My friend showed me the website, Dosomething.org, which is an action-based website that encourages people to learn about various issues in America and how people can affect change in those issues. Some of the issues include education, disaster response and relief, discrimination, HIV and sexuality, and other such problems. I was very interested in the area of the website dealing with discrimination and was delighted to find that it had an entire section for racial discrimination, of which it presented a headline of “The large majority of racially motivated hate crimes are against African Americans.” This section focuses on terms and facts people should know about discrimination, as well as the background of racism in America towards Blacks.There is a section for “learning” and a section entitled “Act now!” which presents readers with a number of ways they can get take action against this pressing and perpetuated issues if racism. Another section of the cite that I appreciate is that it has an entirely separate section of affirmative action, and it also presents ways of learning about the issue, as well as how people can take action towards raising awareness about the benefits (and needs) for affirmative action. I think this section, as well as the many other sections on the website, present interesting and comprehensive approaches towards conquering these issues. In particular, it makes racial issues, which might not be acknowledged effectively elsewhere, accessible to anyone. I suggest checking it out because it takes an optimistic standpoint about what we become so pessimistic about at the end of almost every one of our classes…”what can we actually do to change what seems so out of our control?” It presents concrete ways in which people can make a difference and shows that even small actions are significant.
Recommended books, articles, or videos.
Where Do We Start?
During our class this Thursday we briefly touched on the impact of both laws and public opinion on human behavior with particular concern to attitudes about racial issues. In Rebecca Kook’s (1998) article The Shifting Status of African Americans in the American Collective Identity, she traces the development of the African-American identity in America through landmark events in our history driven almost entirely by public opinion. As her article makes painfully obvious, most positive progress, unfortunately, has only come in the past 50-60 years. The preceding decades were marred with a series of terrible injustices that were condoned and perpetuated by an American society that was intolerant, ignorant, apathetic and for the most part overtly racist.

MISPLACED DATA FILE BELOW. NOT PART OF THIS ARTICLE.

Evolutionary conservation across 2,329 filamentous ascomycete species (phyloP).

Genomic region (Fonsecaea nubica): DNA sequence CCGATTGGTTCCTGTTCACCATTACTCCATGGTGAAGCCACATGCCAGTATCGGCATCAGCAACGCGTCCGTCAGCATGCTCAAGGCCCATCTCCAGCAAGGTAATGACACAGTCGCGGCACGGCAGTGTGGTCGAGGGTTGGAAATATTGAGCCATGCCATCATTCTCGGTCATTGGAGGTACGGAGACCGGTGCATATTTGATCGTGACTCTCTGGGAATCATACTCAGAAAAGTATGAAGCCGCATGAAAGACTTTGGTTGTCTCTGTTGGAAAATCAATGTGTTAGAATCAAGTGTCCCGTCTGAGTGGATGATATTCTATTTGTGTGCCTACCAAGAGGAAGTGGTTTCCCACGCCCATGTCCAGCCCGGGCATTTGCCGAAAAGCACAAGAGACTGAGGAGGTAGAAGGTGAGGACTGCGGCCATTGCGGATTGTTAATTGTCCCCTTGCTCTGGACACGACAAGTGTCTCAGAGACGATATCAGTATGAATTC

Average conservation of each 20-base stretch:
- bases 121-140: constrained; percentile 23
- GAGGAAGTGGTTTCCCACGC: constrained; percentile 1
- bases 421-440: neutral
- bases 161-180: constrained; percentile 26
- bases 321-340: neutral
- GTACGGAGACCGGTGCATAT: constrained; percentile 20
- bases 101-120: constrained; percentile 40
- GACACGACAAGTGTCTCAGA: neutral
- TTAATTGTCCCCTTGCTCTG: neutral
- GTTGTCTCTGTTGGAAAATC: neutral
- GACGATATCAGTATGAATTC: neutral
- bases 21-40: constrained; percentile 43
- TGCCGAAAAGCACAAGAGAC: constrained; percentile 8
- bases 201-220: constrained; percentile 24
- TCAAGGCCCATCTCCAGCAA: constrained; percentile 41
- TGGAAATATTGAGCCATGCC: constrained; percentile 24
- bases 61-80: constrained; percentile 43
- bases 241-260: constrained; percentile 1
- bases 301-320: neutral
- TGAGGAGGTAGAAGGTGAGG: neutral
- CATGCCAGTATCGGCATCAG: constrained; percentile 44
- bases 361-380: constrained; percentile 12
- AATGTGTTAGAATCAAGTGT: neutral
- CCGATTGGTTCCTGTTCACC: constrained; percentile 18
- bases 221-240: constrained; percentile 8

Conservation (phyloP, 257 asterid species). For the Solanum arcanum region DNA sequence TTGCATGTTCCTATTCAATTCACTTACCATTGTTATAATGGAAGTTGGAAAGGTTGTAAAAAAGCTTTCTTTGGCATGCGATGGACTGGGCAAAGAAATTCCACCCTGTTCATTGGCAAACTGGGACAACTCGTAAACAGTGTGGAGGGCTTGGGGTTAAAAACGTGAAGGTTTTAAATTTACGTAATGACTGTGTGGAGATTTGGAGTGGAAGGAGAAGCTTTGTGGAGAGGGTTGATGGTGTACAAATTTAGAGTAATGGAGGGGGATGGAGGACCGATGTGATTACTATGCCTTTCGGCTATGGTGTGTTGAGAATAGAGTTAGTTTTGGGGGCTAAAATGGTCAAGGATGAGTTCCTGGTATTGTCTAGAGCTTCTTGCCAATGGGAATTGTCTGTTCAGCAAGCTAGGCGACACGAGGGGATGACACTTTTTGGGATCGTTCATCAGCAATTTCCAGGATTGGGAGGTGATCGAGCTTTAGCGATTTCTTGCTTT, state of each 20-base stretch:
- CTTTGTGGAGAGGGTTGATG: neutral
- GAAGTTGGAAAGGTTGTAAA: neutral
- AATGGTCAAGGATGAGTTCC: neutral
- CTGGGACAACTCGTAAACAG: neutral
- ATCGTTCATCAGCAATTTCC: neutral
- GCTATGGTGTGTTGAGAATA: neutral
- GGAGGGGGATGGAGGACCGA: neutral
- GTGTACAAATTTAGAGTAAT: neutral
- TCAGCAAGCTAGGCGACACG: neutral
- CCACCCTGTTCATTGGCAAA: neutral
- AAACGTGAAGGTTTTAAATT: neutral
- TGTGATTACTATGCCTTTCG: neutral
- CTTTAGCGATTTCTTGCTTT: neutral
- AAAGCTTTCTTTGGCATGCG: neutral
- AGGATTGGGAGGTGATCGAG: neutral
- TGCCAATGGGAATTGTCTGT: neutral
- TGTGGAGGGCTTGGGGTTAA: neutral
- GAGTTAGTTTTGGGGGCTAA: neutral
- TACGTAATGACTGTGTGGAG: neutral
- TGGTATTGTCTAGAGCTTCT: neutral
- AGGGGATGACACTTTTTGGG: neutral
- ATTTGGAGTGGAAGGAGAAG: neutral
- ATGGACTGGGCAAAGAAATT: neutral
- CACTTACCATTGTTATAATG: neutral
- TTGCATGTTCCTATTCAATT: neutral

Is “Coming Out” beneficial to homosexual black men?
In class we have been heavily discussing stereotypes the past couple of weeks and although we have not limited the scope of our discussion to stigmatized groups, it seems those with the most salient stigmatizations inevitable surface in our discussions. This led me to wonder about people who had more than one stigmatized identity, and more specifically, identities that were in conflict with each other. The group I eventually settled on was homosexual black men. This group interested me because they had two stigmatized identities, but one could be hidden while the other was always present and for the majority of black males, clearly in conflict with the other. I was able to find two solid studies to explore my questions about this double stigmatized group, Good Cake by Tiffany Yvette Christian and Racial Differences in Social Support and Mental Health in Men with HIV Infection by D.G. Ostrow.
Read moreIs “Coming Out” beneficial to homosexual black men?
Modern Racism & “The Color of Fear”
The link that I posted is from the documentary “The Color of Fear.” I remember watching this in Multicultural Psychology last year, and after we read and discussed the Nelson chapter (Old-Fashioned versus Modern Racism) this is one of the first things that came to mind. In class we discussed modern racism as the conflicting feeling of negative attitudes towards blacks and feeling that racism is wrong. Other components of modern racism are the ideas that racism is over as well as the idea of meritocracy (the idea that someone is either succeeding or failing based on their own personal merit).
Stereotypes as Energy-Saving Devices
After reading the article Stereotypes as Energy-Saving Devices: A Peek Inside the Cognitive Toolbox, I have thought a lot about how stereotypes are formed. According to the article we stereotype automatically without being conscious of what we are doing. It makes sense that we put people into certain schema’s, we do it with everything else however it is much more problematic to stereotype or put people into a schema than it is for us to look at a desk chair and a couch and say they are both seats.
Is Your Baby Racist? Newsweek Article
After reading Beverly Tatum’s Article, Defining Racism, I remembered a article posted in Newsweek that reminded me of what Tatum is trying to address. Tatum suggests a very bold statement, that every white person is a racist. At first when I heard this it was hard to swallow and think to myself, a white female, that I am in fact a racist. But after looking at Tatum’s definition I realized that indeed I am a racist. Tatum suggests that all White people are racist because they benefit from being white and are given automatic privilege. Now with saying this, it does not mean that all white people are mean and prejudiced against minorities, it just means that we benefit and are therefore racist. So, why is this so important to admit to being racist or accept this title?